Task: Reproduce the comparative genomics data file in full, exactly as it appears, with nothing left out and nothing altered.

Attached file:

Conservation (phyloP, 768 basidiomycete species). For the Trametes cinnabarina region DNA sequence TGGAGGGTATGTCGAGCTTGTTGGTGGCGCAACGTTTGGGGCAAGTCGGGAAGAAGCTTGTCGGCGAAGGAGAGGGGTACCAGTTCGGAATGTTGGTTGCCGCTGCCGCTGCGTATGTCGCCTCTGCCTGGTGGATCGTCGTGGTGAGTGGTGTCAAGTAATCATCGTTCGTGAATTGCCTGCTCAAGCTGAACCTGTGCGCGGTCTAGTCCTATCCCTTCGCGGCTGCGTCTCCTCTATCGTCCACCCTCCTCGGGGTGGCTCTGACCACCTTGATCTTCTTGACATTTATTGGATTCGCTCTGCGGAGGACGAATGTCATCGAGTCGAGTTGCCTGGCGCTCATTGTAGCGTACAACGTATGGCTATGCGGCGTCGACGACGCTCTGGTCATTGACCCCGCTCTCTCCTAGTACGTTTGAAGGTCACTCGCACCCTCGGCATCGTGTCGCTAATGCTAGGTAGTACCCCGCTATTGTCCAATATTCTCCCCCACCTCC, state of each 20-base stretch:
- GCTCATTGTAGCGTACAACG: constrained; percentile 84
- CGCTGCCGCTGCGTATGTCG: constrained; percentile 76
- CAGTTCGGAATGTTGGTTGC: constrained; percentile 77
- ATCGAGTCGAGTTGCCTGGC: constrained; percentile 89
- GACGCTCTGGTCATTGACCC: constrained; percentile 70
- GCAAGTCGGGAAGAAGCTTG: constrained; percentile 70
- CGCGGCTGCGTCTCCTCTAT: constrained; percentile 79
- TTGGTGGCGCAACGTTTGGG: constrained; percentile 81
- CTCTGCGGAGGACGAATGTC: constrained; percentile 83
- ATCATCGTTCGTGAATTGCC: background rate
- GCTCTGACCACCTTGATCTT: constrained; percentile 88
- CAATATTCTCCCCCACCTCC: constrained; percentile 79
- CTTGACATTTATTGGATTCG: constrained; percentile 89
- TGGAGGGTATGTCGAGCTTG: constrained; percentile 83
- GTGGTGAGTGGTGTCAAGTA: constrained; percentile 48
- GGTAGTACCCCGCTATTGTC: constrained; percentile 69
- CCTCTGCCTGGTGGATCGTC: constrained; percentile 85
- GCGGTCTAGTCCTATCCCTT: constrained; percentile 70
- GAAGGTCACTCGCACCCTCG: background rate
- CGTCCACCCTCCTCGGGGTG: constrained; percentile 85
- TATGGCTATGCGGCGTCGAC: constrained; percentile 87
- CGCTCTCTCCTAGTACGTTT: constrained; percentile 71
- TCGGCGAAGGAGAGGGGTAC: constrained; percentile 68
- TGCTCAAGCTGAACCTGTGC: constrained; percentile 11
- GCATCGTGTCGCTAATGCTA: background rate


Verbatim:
Conservation (phyloP, 768 basidiomycete species). For the Trametes cinnabarina region DNA sequence TGGAGGGTATGTCGAGCTTGTTGGTGGCGCAACGTTTGGGGCAAGTCGGGAAGAAGCTTGTCGGCGAAGGAGAGGGGTACCAGTTCGGAATGTTGGTTGCCGCTGCCGCTGCGTATGTCGCCTCTGCCTGGTGGATCGTCGTGGTGAGTGGTGTCAAGTAATCATCGTTCGTGAATTGCCTGCTCAAGCTGAACCTGTGCGCGGTCTAGTCCTATCCCTTCGCGGCTGCGTCTCCTCTATCGTCCACCCTCCTCGGGGTGGCTCTGACCACCTTGATCTTCTTGACATTTATTGGATTCGCTCTGCGGAGGACGAATGTCATCGAGTCGAGTTGCCTGGCGCTCATTGTAGCGTACAACGTATGGCTATGCGGCGTCGACGACGCTCTGGTCATTGACCCCGCTCTCTCCTAGTACGTTTGAAGGTCACTCGCACCCTCGGCATCGTGTCGCTAATGCTAGGTAGTACCCCGCTATTGTCCAATATTCTCCCCCACCTCC, state of each 20-base stretch:
- GCTCATTGTAGCGTACAACG: constrained; percentile 84
- CGCTGCCGCTGCGTATGTCG: constrained; percentile 76
- CAGTTCGGAATGTTGGTTGC: constrained; percentile 77
- ATCGAGTCGAGTTGCCTGGC: constrained; percentile 89
- GACGCTCTGGTCATTGACCC: constrained; percentile 70
- GCAAGTCGGGAAGAAGCTTG: constrained; percentile 70
- CGCGGCTGCGTCTCCTCTAT: constrained; percentile 79
- TTGGTGGCGCAACGTTTGGG: constrained; percentile 81
- CTCTGCGGAGGACGAATGTC: constrained; percentile 83
- ATCATCGTTCGTGAATTGCC: background rate
- GCTCTGACCACCTTGATCTT: constrained; percentile 88
- CAATATTCTCCCCCACCTCC: constrained; percentile 79
- CTTGACATTTATTGGATTCG: constrained; percentile 89
- TGGAGGGTATGTCGAGCTTG: constrained; percentile 83
- GTGGTGAGTGGTGTCAAGTA: constrained; percentile 48
- GGTAGTACCCCGCTATTGTC: constrained; percentile 69
- CCTCTGCCTGGTGGATCGTC: constrained; percentile 85
- GCGGTCTAGTCCTATCCCTT: constrained; percentile 70
- GAAGGTCACTCGCACCCTCG: background rate
- CGTCCACCCTCCTCGGGGTG: constrained; percentile 85
- TATGGCTATGCGGCGTCGAC: constrained; percentile 87
- CGCTCTCTCCTAGTACGTTT: constrained; percentile 71
- TCGGCGAAGGAGAGGGGTAC: constrained; percentile 68
- TGCTCAAGCTGAACCTGTGC: constrained; percentile 11
- GCATCGTGTCGCTAATGCTA: background rate